Senate Democrats began the 2014 election cycle facing a challenging political landscape, without many promising opportunities to take back Republican seats. And with news that a top recruit in Georgia passed up a campaign for an open seat, along with Senate Minority Leader Mitch McConnell still without a Democratic challenger, there’s a growing possibility Democrats could be playing exclusively on defense in 2014.
Democrats aren’t even talking about challenging Sen. Susan Collins, the only Senate Republican up for re-election in 2014 who represents a state President Obama carried.
The Democratic struggles recruiting candidates in conservative territory doesn’t mean their hold on the Senate majority is in jeopardy. Democrats can lose as many as five seats in next year’s midterms and still hold onto the majority. But seriously challenging McConnell or taking advantage of a weak GOP field in Georgia would at least put some pressure on Republicans, forcing them to expend money and resources to protect their own instead of exclusively focusing on Democratic targets.
Barrow’s decision not to run for the seat of retiring GOP Sen. Saxby Chambliss was most significant. Democrats saw Georgia as a key opportunity to pick up a seat in Republican-held territory, and as a moderate Blue Dog with a record of winning in a conservative House district, Barrow was a first-tier recruit.
Democrats also looked at the crowded Republican primary field, which includes Reps. Paul Broun, Phil Gingrey and Jack Kingston, and saw the possibility of drawing a weak opponent. Both Broun and Gingrey, who are among the most conservative members in the House, have grabbed headlines for making controversial comments.
With Barrow out, Democrats are hoping Michelle Nunn, a philanthropist and the daughter of former Sen. Sam Nunn, will run. The Democratic Senatorial Campaign Committee leaked an internal poll to Politico showing Nunn running competitively with Rep. Jack Kingston – a signal that the committee is turning to her as their favored choice.
Nunn is untested as a candidate, never having run for office before. One Democratic strategist working with her campaign said party leaders are still finding out where she stands on key issues. Democrats believe she would appeal to women and the party’s base. Other potential candidates include state Rep. Scott Holcomb, Rep. Sanford Bishop and former Sen. Max Cleland. Also mentioned as possible candidates are former Attorney General Thurbert Baker and Vernon Jones. A messy primary on the Democratic side would hurt efforts to pick up the seat.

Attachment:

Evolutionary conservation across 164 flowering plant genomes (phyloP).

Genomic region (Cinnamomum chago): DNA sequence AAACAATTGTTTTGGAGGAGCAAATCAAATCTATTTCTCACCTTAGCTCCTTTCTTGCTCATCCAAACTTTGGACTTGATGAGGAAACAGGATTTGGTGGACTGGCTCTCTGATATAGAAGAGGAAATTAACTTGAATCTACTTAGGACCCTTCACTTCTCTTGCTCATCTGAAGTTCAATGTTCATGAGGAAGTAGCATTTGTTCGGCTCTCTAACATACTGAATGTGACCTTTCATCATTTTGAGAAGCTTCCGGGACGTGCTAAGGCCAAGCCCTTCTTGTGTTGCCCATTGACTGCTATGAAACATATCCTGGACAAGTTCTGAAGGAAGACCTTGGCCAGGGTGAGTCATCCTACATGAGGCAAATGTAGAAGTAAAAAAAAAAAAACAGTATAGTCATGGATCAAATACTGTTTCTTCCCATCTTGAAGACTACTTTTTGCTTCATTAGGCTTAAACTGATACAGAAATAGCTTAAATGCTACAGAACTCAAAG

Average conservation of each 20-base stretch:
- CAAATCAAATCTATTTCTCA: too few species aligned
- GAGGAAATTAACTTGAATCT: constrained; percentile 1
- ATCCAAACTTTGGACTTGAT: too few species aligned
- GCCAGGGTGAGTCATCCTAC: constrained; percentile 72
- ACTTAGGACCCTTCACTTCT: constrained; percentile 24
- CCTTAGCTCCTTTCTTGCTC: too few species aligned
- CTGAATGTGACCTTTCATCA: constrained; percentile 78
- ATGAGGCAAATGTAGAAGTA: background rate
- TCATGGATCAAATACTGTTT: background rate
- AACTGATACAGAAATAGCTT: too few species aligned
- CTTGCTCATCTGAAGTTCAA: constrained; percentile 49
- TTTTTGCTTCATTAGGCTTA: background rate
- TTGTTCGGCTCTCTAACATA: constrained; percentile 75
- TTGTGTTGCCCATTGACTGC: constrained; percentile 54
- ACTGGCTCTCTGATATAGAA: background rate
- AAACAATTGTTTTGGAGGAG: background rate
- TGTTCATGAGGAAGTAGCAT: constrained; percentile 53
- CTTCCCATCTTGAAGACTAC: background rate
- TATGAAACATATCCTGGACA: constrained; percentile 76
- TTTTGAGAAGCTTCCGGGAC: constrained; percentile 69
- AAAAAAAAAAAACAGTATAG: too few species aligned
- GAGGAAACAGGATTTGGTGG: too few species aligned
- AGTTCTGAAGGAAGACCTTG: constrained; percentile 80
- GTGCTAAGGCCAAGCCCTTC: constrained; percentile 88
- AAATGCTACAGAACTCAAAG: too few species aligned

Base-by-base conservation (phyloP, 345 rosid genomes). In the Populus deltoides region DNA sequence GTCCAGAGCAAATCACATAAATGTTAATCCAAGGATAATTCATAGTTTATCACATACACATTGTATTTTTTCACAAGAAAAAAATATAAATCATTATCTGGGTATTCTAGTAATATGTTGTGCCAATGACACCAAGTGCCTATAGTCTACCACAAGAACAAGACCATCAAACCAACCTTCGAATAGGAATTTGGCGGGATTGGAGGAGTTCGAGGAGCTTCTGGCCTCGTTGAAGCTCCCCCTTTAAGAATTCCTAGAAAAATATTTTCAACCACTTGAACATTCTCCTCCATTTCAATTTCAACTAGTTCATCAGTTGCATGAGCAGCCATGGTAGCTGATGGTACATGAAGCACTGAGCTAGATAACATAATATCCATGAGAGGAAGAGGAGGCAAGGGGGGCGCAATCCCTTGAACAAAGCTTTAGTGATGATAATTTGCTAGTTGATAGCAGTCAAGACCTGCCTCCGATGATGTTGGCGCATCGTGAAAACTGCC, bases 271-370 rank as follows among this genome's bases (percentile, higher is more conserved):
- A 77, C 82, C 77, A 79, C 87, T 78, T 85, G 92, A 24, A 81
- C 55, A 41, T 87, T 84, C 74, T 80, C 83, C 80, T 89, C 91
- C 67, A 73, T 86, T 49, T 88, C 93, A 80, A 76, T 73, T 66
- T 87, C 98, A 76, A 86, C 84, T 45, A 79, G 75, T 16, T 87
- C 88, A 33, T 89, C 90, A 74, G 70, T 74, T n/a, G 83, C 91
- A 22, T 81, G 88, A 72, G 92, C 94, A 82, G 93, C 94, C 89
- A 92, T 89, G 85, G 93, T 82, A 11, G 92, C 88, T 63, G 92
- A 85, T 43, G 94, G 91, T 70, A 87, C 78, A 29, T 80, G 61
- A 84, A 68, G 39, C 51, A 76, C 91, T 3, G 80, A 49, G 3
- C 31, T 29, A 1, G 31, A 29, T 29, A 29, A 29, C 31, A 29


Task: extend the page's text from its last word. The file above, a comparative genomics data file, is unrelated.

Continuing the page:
In Kentucky, there have been no signs that the party is any closer to landing Secretary of State Alison Lundergan Grimes into the race. When actress Ashley Judd passed on the opportunity to take on Minority Leader Mitch McConnell, all eyes turned to Grimes.
Grimes, the daughter of a former state party chair, won statewide in 2011 and would give Democrats a well-regarded opponent against McConnell—if she runs. She’s consulted with Bill Clinton, who encouraged her to run but recently said she “won’t be bullied into any decision.” For Grimes, the decision in part hinges on whether she wants to take on McConnell, who has $8.6 million in cash on hand.
"Right now, I am weighing that very decision with my husband with my family and with the supporters all across Kentucky that helped me to become Kentucky's Secretary of State and giving it the due diligence it deserves," Grimes said, according to WHAS 11.
Despite the recruitment, she has good reason not to run. Avoiding a fight with McConnell would allow her to position herself for a run for governor in 2015. It’s easier for Democrats to win statewide offices in Kentucky, which Mitt Romney carried by 23 points in 2012.
McConnell, meanwhile, is enjoying the advantages of incumbency: voters know him; he’s raised a total of $13 million for his reelection. He’s investing in data and digital technology to help his 2014 efforts. Plus, there’s the conservative advantage: Kentucky is a state Mitt Romney won by 23 points in 2012.
National Democrats have not publicly targeted Maine, a state Barack Obama carried twice. But the state’s Democratic-friendly electorate would give Democrats at least a chance to challenge Collins with a credible candidate. Democrats hold the state’s two House seats and independent Sen. Angus King, who won a three-way election in 2012, caucuses with the Democrats. But Democrats have not recruited a candidate to take on Collins, a popular incumbent.
Collins benefits from her moderate record, which goes far in Maine. King himself argued that Collins has an independent reputation, and Democratic strategists in the state admit that their party would face a formidable challenge, for a number of reasons.
Within the state, there’s a shallow bench of potential Democratic opponents (state lawmakers are term-limited; there’s no lieutenant governor in Maine and the legislature picks the attorney general and treasurer). Democrats in Maine are focused on defeating the vulnerable Gov. Paul LePage, strategists say. Peeling away resources from that fight to take on Collins, could hurt the effort to defeat LePage.